Ideally, the workshop attendees are supposed to bring produce from their own gardens. But not everybody did. Jack and Kim themselves got their veggies at the farmers market. Their garden had “gone feral,” as Jack puts it, during his 2014 world tour in support of his latest album, From Here to Now to You. Over six months, with their three children in tow, Jack played 50 shows in 16 countries and 17 U.S. states, including a quick stopover in Honolulu for two performances at the Waikīkī Shell in August. As usual, the tour was a wonderful adventure for the Johnsons. But it was also exhausting.


“At the end of every tour, Jack’s like, ‘I’m gonna retire, I’m done, I’m burned out,’” says Kim. “It is a burnout. It’s fun at the same time. You get to see all these beautiful, amazing places. I think we both have a little travel and adventure bug. But at the end, you just want to come home and plant your garden.”





Not long after National Pickle Day, I get to see Jack’s vegetable garden for myself. There isn’t much to look at—just a 30-by-30-foot plot of freshly tilled soil with a recently transplanted mulberry tree going into shock in the middle of it. “My garden’s pretty unimpressive right now, but you can see the potential in it,” Jack says. He had stayed up late the night before, after putting the kids to bed, plotting on graph paper the paths and beds he would build. “Besides surfing, this is what I love to do,” he says. “Just get out here and put the radio on, listen to NPR and, like, work in the garden.”


The garden is in the big backyard of the home Jack and Kim bought in 2002, which now serves as the Kōkua foundation’s headquarters. Not surprisingly, Kōkua’s offices run on solar power. So does Mango Tree Studio, the converted two-car garage where Jack has recorded most of his albums. He also records at his Solar Powered Plastic Plant, the studio in the old Victorian house in Los Angeles where the recording label he created, Brushfire Records, is based. The music industry’s environmental impact has always weighed on his conscience, and he’s become the leading proponent of greening up the business. But not in a pushy way. That’s not his style.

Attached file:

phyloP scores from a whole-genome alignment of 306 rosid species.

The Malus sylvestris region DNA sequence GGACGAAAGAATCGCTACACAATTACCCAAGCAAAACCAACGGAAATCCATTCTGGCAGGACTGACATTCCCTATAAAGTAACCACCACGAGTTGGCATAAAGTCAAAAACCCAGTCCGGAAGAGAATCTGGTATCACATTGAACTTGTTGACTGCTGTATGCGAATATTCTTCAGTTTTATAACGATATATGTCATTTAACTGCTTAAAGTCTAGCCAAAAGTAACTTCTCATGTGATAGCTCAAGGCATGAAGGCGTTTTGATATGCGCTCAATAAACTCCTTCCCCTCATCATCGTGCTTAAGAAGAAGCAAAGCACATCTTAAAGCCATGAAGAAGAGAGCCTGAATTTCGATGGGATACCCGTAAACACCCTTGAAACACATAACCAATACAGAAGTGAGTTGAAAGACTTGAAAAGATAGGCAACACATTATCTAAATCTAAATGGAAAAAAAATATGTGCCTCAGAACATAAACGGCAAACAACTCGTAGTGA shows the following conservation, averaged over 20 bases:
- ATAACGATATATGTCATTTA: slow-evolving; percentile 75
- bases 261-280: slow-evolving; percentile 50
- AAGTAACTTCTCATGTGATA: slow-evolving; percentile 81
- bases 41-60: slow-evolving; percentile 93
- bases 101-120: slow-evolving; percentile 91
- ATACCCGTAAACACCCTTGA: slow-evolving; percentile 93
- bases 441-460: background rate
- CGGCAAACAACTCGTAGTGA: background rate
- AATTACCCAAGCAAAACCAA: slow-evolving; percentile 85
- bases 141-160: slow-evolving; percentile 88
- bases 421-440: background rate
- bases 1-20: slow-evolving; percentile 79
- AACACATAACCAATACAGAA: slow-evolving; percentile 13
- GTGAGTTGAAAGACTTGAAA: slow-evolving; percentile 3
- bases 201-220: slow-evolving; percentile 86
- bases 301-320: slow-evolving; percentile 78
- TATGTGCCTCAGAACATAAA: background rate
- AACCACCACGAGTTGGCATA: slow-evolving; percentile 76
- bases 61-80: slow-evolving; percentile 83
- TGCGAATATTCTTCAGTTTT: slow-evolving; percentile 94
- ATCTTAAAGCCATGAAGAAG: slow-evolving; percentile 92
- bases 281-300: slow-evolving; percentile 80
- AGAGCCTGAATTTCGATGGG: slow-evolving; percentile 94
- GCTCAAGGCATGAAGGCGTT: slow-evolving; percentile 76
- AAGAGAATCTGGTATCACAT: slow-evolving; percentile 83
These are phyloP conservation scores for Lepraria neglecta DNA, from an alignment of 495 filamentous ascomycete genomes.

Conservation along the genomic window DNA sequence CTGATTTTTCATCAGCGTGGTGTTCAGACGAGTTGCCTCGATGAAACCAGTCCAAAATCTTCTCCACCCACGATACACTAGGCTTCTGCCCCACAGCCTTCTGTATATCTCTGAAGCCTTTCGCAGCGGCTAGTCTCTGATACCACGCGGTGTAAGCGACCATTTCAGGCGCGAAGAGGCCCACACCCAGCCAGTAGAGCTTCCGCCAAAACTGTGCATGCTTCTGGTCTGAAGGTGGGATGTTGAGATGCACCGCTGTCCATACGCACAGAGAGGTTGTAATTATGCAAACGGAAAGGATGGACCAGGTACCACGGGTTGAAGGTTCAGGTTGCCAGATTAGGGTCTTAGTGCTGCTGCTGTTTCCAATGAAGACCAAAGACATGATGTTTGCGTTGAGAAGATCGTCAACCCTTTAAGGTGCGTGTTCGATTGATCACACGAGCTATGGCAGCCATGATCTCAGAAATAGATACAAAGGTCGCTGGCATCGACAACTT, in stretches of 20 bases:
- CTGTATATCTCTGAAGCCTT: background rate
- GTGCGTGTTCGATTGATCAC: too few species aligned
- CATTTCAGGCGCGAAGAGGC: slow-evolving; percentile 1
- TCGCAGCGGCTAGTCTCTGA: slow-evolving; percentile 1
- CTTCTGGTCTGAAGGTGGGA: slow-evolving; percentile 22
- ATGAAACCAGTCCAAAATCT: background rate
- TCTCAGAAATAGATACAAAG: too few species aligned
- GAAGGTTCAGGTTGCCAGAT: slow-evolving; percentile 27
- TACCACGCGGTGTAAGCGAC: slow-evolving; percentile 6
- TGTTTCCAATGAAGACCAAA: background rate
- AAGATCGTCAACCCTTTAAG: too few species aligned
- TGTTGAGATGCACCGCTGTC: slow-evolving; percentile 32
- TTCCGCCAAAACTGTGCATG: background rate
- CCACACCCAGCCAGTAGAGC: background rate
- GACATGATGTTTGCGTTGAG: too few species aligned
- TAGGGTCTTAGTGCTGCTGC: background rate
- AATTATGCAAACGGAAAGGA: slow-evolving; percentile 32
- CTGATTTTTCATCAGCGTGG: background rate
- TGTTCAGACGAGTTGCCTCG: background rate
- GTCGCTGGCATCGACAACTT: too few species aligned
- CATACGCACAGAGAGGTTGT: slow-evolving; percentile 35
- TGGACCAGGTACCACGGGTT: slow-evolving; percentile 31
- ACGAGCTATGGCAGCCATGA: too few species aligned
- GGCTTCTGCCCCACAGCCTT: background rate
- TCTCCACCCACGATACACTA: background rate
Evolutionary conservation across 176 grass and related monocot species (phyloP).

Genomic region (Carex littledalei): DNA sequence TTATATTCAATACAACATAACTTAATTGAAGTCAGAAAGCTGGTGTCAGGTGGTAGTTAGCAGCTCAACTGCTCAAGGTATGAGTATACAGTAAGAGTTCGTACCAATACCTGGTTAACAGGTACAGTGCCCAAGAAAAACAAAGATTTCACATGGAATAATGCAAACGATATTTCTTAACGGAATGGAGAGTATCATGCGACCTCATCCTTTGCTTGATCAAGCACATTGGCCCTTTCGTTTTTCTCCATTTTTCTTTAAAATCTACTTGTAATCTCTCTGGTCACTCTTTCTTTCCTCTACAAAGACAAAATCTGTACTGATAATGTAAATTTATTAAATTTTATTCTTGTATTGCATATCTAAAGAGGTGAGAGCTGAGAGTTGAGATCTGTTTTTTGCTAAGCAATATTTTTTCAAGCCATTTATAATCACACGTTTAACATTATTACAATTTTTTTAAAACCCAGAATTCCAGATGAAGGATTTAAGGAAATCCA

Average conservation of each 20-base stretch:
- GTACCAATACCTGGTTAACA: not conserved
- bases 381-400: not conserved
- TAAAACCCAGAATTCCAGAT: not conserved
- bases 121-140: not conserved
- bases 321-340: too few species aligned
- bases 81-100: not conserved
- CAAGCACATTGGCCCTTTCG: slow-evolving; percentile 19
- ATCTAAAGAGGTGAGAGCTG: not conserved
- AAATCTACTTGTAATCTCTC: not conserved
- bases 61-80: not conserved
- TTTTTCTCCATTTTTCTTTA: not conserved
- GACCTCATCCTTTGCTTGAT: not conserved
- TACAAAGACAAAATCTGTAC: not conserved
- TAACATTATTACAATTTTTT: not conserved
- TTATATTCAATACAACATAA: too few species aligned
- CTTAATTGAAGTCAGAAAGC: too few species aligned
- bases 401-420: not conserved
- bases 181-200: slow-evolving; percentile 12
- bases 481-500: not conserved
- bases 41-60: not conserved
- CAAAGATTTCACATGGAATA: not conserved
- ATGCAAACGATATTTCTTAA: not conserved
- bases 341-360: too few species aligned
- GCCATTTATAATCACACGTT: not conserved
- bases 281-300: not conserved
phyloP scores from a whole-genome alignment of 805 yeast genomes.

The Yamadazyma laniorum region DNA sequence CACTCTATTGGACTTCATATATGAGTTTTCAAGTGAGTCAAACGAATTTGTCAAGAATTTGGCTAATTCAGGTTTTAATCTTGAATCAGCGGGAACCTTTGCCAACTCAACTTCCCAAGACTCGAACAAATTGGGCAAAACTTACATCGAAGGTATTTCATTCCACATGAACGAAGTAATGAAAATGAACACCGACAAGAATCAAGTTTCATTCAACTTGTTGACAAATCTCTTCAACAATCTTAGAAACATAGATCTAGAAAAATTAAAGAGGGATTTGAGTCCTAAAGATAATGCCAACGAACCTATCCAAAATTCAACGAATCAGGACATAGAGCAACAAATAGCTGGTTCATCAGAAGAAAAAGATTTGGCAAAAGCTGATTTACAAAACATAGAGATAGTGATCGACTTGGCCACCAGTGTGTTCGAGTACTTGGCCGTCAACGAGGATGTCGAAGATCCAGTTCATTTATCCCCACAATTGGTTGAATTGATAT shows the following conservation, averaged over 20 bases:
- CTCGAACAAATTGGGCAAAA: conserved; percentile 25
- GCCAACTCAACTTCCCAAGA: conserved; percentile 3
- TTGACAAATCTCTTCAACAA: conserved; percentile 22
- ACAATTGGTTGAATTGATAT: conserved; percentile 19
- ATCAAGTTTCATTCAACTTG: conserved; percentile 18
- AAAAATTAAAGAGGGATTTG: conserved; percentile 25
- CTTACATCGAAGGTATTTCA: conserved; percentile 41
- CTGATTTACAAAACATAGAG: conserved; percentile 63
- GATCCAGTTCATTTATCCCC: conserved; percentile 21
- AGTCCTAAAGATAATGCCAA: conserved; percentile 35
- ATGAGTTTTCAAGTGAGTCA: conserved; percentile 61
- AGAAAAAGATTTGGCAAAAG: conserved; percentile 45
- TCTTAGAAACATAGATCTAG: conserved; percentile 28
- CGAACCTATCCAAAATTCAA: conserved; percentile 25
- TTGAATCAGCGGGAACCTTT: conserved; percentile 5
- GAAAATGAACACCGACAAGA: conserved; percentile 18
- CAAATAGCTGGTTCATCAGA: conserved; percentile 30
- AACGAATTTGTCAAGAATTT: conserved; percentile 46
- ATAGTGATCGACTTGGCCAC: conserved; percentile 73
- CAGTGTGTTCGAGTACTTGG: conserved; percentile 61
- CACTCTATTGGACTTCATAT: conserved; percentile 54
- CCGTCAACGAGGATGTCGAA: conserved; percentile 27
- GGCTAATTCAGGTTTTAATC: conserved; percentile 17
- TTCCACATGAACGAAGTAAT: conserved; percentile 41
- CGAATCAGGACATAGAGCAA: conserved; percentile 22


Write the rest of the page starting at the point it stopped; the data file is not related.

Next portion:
Unless you’re a concert venue. A Jack Johnson concert is a paragon of green virtue, from the biodiesel fueling the trucks, buses and generators, to the locally grown produce feeding the band and crew, to the digital counters on the reusable-water-bottle filling stations keeping track of exactly how many 16-ounce plastic bottles were avoided. As for the concert venues, they have to sign the “green rider,” a list of ecofriendly requirements that must be met if Jack is to appear there. These run the gamut from installing energy-efficient light bulbs throughout the facility to recycling or composting at least half of the waste generated on show day.